Los Angeles Times
LOS ANGELES — Forget the supercars and green machines. At this year’s LA Auto Show, the emphasis is on affordable small cars and minivans.
The auto industry, trying to climb out of its worst sales slump in decades, wants the spotlight on vehicles it can sell — now.
Last month’s tepid U.S. sales figures only underscored the industry’s need to focus on getting consumers to buy cars, instead of trying to impress auto critics.
So the big global debut at this year’s LA show, which begins Friday, is a redesigned Toyota minivan. And much of the pre-show buzz has surrounded mass-market econo-cars such as the Ford Fiesta and the Chevrolet Cruze.
“It’s a very straightforward way of doing things,” said Dave Thomas, senior editor at online auto site Cars.com. “A Toyota Sienna minivan? That’s not the type of thing you would normally debut at the LA Auto Show. It’s certainly not a sexy car, but it’s a big deal for Toyota.”
Chrysler, which had to endure media jibes for its cut-rate display at last year’s show, certainly got the message.
The focus on practicality also is reflected in the show’s lineup of exhibitors. High-end car makers Bentley, Ferrari, Maserati and Lamborghini, which have suffered major sales declines during the economic downturn, will not be on hand this year, even though Southern California is one of their biggest markets. Even Nissan’s Infiniti luxury brand will be absent.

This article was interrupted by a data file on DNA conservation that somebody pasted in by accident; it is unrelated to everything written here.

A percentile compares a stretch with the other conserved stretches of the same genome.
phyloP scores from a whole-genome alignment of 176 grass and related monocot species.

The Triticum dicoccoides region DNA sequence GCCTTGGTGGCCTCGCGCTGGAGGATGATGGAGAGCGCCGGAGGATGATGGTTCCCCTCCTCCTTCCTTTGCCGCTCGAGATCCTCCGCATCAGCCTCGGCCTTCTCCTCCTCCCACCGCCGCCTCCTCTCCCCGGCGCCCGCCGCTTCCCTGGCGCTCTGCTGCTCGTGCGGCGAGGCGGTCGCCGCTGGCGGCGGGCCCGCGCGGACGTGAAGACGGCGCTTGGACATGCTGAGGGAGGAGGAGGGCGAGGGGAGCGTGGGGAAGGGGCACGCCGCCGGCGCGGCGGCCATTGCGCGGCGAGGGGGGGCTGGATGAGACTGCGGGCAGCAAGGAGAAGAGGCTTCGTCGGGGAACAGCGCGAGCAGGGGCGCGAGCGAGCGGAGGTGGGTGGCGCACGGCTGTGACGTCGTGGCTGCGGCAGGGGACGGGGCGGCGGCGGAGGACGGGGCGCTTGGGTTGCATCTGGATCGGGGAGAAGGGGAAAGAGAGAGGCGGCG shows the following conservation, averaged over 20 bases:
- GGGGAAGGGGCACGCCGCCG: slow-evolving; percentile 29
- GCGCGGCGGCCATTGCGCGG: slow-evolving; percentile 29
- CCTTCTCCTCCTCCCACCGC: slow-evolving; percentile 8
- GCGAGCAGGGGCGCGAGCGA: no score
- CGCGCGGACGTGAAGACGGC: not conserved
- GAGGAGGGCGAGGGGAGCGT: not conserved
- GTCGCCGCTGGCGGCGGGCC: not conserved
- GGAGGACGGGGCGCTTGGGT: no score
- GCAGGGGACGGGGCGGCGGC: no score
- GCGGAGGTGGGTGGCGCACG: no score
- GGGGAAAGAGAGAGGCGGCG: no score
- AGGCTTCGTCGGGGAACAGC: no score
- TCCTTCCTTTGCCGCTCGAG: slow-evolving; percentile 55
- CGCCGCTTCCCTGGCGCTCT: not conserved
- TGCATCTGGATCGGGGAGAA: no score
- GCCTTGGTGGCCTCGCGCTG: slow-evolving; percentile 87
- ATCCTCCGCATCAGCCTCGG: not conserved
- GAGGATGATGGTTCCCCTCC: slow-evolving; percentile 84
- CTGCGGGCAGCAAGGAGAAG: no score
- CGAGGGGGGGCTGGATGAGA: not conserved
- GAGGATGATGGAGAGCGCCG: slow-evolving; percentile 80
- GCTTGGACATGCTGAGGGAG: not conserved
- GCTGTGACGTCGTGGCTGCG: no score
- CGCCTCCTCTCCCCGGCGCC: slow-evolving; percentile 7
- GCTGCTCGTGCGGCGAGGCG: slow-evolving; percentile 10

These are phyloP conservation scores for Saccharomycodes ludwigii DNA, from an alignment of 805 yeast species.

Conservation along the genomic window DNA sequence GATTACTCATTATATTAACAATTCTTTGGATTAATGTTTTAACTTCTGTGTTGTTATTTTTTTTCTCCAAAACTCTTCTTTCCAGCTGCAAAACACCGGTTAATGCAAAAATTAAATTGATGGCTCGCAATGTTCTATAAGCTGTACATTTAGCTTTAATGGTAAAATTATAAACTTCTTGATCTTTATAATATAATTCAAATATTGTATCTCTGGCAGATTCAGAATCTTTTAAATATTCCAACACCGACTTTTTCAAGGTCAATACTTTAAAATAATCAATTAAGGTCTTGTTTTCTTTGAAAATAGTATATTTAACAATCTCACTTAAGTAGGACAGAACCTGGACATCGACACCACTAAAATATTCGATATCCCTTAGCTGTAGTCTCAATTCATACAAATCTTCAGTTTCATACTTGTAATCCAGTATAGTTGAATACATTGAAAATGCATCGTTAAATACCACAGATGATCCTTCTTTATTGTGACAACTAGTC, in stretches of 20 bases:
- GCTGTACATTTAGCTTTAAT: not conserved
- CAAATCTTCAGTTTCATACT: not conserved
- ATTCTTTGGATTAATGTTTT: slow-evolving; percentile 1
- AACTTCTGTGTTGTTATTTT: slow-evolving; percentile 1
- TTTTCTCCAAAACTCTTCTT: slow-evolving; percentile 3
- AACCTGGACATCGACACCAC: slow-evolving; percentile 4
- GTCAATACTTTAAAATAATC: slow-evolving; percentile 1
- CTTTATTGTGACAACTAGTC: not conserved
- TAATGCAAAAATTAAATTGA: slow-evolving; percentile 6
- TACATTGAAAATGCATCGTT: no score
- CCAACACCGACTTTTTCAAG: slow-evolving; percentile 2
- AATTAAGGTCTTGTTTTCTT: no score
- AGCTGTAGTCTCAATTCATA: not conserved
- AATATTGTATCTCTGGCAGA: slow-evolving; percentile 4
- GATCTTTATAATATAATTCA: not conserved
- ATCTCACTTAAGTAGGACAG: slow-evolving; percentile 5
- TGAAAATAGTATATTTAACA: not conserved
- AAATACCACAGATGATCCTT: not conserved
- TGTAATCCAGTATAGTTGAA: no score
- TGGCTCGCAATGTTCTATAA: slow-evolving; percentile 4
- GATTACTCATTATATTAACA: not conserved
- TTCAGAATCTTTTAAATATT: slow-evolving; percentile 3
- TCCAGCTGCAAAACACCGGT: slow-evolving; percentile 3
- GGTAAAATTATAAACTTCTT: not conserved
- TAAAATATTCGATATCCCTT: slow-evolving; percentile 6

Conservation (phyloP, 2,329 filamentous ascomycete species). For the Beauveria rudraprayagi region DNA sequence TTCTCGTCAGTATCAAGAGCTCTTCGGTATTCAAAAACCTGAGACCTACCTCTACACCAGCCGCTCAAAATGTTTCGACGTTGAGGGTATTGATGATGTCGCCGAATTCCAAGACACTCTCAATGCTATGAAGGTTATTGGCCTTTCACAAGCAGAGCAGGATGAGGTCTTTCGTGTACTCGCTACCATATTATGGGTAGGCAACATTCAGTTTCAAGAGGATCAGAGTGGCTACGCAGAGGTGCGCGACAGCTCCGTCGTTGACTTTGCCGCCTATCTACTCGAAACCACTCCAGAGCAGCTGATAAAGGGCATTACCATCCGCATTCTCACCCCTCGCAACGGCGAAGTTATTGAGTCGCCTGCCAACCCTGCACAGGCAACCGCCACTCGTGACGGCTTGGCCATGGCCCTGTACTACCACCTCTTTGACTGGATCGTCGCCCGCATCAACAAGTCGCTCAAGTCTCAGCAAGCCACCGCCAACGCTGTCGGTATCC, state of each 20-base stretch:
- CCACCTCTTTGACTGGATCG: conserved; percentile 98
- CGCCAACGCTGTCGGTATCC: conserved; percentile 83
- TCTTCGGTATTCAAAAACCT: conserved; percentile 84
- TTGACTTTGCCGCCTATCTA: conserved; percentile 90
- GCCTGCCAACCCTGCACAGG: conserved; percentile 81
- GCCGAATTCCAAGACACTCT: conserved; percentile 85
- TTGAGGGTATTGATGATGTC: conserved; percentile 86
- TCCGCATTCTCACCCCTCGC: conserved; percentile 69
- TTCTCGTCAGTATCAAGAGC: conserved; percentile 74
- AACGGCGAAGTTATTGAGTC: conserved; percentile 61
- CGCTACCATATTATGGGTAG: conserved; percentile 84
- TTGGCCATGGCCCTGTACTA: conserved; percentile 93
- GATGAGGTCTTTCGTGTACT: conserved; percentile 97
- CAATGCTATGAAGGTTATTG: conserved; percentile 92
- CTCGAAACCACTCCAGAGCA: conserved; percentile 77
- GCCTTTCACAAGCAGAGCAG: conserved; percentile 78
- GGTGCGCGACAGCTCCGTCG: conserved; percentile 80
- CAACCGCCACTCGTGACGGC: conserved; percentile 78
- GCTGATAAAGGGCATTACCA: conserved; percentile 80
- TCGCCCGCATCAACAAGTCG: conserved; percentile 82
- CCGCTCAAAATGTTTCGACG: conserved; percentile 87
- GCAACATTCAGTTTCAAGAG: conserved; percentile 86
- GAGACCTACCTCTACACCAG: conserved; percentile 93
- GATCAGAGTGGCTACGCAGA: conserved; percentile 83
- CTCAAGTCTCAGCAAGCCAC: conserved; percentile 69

Not that the LA show, known for its environmental bent, will be devoid of glitz and green. The event will feature the North American debut of the $245,000 Rolls-Royce Ghost. For the green crowd, Toyota will stage the North American debut of its Prius plug-in hybrid concept, first unveiled in September at the Frankfurt Auto Show.
But the automakers clearly are focusing much of their car-show marketing efforts on vehicles that will put up big sales numbers — in the neighborhood of 5,000 to 10,000 units a month — and which are priced under $30,000.
The LA show, for instance, will feature the North American debuts of the Cruze and Fiesta compacts — two small cars that the American automakers are hoping can win fuel-economy fans away from the Asian manufacturers while helping them meet tough new mileage standards.
Both will have starting sticker prices of around $15,000.
“The Fiesta and Cruze should outsell the [Honda Insight hybrid] by 2-1, easy,” Thomas said.
Other debuts with mass-market potential include the redesigned Kia Sorento and Hyundai Tucson — both car-based SUVs — and the Mazda 2, which shares the same platform as the new Fiesta.
The show also will feature plenty of concept cars — the futuristic vehicles that often look great on auto-show display stands but rarely make it to dealer showrooms.